On the one hand this could be positive; the Othering of the natural environment means we have an urge to conserve it, to admire it, not to interfere with it too much, surely this is a good thing. However my view is that the Othering of nature means that we become more and more disconnected from our natural environments and from woodlands. They become a desirable thing for our leisure time, but there is a danger then that perhaps they are not a necessity when resources are scarce. Woodlands are valued and magical, they are precious to us in a way, like a beautiful object kept in a glass case. In my book Imagining Woodlands I have written about the Enchantment of woodlands and the notion that they are faeryworlds, or otherworlds. But these faery stories and folk tales add to the Othering of woodlands as distinct from the human world.
This has not always been the case. Once the woodlands in Britain were an important part of everyday human lives. People worked in and with forests. Woodlands were places of industry as much as leisure, where wood was gathered for a variety of uses, livestock were grazed there, and charcoal was produced as fuel. It is my belief that when woodlands were connected to us in this way, as something we lived on, relied on and thus valued, that the woodlands were more likely to be conserved by us as something essential. It was not Other. It was a part of us, and we were a part of the woods.
Our language contributes to this act of Othering. Our language both reflects and shapes the way we perceive things. It is almost impossible to speak about the natural world without Othering it – there I go again! Just by uttering those words, ‘the natural world’, I have made it separate from the alternative, the ‘human world’.Yet there are cultures that do not have a word for nature because they do not see it as a separate entity, such as small scale communities in the Amazon and the Malaysian rainforests.
Currently there is a national drive to plant more trees, to mitigate the effect of imminent climate breakdown. To re-wild, and re-forest. But these things will not overcome the Othering of the woodlands. Perhaps planting new street-trees would be more effective; integrating swathes of trees into our everyday lives and right up to our front doors.
I grew up on a street called The Avenue. It was lined with large-leaved linden trees. Every day I would say hello to these trees, and watch as they sprouted new twigs at the base, bright red new sprouts that would bear pale yellow-green, large heart-shaped leaves. I would notice the colours changing with the seasons, fear the wasps that would gather in late summer to sip from the stickiness on the leaves, and worry about the black spots that sometimes appeared. I knew those trees well, and they were a part of my daily life. Now I’m older, I still feel a particular affinity with linden trees and I always recognise them and feel that strong connection. Other trees I have got to know since, but it has often been a more forced relationship, as I have felt I ought to know more species’ names and learn about them. But linden trees I grew up with, and I still miss them now that I live on a road without trees.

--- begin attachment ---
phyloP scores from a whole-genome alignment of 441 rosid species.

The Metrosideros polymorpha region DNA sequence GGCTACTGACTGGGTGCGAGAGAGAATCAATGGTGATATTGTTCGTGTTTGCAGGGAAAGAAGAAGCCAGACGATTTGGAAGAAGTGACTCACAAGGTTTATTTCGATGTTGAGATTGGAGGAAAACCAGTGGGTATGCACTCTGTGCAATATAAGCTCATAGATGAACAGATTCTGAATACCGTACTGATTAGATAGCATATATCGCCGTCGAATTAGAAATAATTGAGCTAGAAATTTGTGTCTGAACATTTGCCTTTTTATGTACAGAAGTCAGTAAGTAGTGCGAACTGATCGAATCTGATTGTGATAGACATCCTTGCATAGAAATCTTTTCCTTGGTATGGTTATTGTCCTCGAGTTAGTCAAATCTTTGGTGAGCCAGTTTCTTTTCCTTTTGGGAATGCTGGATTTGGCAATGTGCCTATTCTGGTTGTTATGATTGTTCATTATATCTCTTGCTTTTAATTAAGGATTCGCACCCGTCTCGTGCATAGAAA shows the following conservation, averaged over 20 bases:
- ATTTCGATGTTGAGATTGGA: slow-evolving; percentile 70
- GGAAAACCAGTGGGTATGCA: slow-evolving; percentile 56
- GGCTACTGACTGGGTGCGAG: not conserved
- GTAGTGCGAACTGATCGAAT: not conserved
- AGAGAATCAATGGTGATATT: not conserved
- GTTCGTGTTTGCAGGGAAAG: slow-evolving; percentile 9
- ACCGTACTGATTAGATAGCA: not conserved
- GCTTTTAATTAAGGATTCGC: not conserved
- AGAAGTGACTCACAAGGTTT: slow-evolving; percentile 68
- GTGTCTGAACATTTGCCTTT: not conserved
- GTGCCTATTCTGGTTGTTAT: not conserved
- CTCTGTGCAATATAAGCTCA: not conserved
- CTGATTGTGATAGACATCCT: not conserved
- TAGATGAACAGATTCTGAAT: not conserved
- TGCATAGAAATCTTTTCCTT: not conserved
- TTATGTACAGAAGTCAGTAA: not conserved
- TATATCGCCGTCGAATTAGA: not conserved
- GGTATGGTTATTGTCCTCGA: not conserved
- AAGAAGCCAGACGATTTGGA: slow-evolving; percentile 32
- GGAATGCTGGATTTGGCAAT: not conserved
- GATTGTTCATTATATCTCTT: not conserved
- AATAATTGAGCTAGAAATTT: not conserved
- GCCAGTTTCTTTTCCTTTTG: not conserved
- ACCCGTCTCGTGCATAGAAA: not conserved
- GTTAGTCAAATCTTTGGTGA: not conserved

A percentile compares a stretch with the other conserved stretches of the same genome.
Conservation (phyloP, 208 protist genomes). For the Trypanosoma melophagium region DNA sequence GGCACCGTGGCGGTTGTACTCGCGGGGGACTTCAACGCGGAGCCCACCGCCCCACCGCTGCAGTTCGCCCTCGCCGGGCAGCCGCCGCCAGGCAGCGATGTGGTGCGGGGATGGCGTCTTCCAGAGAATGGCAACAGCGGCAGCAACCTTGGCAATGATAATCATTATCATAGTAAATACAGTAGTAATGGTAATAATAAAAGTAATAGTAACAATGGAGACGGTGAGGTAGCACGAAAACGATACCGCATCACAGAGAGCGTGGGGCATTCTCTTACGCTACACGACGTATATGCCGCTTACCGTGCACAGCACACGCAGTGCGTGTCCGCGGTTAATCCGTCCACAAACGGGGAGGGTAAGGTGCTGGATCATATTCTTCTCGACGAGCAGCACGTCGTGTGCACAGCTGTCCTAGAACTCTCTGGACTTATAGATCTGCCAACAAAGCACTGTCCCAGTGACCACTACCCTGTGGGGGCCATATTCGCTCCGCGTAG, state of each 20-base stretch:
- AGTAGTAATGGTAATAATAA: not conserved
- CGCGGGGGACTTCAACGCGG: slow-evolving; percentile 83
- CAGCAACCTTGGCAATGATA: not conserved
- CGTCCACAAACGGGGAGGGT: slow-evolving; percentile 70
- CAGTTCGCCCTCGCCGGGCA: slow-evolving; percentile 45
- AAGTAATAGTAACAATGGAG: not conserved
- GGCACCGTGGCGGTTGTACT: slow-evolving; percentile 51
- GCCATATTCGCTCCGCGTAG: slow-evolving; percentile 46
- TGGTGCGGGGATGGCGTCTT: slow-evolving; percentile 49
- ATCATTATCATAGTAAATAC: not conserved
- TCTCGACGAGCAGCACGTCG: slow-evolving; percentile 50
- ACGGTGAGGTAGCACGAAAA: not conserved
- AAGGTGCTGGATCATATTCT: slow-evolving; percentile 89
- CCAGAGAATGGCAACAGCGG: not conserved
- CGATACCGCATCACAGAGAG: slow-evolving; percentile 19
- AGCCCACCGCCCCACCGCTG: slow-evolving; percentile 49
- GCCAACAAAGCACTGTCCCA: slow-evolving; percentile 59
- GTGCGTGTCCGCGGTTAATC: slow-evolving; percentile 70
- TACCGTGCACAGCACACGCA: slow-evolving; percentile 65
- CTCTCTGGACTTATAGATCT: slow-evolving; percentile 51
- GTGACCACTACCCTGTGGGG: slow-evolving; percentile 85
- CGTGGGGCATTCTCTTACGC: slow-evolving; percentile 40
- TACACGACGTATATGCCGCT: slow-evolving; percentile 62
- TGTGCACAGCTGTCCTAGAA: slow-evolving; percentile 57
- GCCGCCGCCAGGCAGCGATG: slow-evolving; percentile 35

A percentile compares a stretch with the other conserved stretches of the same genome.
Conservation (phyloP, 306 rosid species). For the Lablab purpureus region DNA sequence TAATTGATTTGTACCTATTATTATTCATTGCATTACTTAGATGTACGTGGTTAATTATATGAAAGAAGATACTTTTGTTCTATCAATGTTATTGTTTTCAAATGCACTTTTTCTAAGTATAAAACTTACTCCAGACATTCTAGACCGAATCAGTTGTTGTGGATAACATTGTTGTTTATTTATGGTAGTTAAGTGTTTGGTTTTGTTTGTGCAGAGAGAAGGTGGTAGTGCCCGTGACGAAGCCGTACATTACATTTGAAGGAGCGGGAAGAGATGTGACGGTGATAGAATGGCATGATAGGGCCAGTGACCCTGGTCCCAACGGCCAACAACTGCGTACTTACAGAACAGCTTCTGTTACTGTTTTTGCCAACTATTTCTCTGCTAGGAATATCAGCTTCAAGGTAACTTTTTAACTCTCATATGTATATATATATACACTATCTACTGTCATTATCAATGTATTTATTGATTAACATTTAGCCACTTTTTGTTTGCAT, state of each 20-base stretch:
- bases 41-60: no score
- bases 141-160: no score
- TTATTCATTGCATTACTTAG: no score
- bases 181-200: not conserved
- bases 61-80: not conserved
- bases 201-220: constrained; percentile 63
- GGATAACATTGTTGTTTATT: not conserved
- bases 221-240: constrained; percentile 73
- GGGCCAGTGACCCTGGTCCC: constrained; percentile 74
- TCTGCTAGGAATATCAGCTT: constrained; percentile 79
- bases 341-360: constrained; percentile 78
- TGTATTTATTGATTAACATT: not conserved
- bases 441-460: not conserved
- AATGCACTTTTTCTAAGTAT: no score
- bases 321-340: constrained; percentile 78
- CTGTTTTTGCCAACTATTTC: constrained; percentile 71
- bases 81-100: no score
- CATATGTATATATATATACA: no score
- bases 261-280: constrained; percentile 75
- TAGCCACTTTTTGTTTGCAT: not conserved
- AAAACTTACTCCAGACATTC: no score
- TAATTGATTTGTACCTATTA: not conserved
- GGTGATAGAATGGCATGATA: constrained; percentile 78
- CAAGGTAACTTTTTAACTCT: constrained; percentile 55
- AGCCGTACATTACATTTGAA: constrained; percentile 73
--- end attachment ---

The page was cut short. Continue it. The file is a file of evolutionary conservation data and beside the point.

Perhaps a change in our language could help too. There is a fascinating section in Rackham’s book about the many Anglo-Saxon words for woodlands, many for which their specific meanings have been lost. These words demonstrate the greater connection they had with woodlands, and how they reflected the way they thought of woodlands in different contexts. For example, feld is an open space in sight of woodlands, with which to contrast it. A ley or a hurst appear to mean inhabited space surrounded by woodland. These words show how woodlands were a part of a wider, connected landscape, rather than a separated area on its own. Perhaps our language needs to expand to reflect this way of thinking again; to develop a lexicon to describe landscape relationships rather than separate features.
Old English consisted of a vocabulary of short words, and so used composite words to expand the vocabulary, which we know from the long saga poems such as Beowulf. For example, a whale is referred to as an ‘ocean-rider’, using two words combined to be descriptive of the animal. Often this was a way of creating the correct alliteration that was required by the poem, but it also produced beautifully descriptive new words.
I wonder if this is a way we could create new words to better describe our landscapes? To start to generate those connections between objects and surroundings, to embed things fully into the landscape and the way we speak of it? ‘Street-tree’ is one example, placing the tree in a particular type of location. How could we use words to better describe the different types of woodland? ‘Slope-spruce-holt’ for trees on a mountain side? (Holt being the Old English word for a wood of predominantly one species.) ‘Poplar-shimmer-shaw’ for the effect of a line of white poplar trees from a distance when the wind turns their leaves over to show the pale side? (Shaw meaning a small wood on a boundary.)
How would this way of using language change our relationship with the natural world around us? Would naming the specificity of woodlands make them more personal, more valuable, and better connect us to them?
Find out more
Jo Dacombe is currently creating a book of words and images called Imagining Woodlands, which will be available in 2020. You can read Jo’s earlier ClimateCultures post,Bone Landscapes, describing her work with museums and researchers on visual art inspired by relationships between bones and landscapes, now and into the future.
And you can exploreThe Lost Words: A Spell Bookby Robert Macfarlane and Jackie Morris (2017), published by Penguin. The book “seeks to conjure back the near-lost magic and strangeness of the nature that surrounds us” and has generated a set of songs, available from the same site.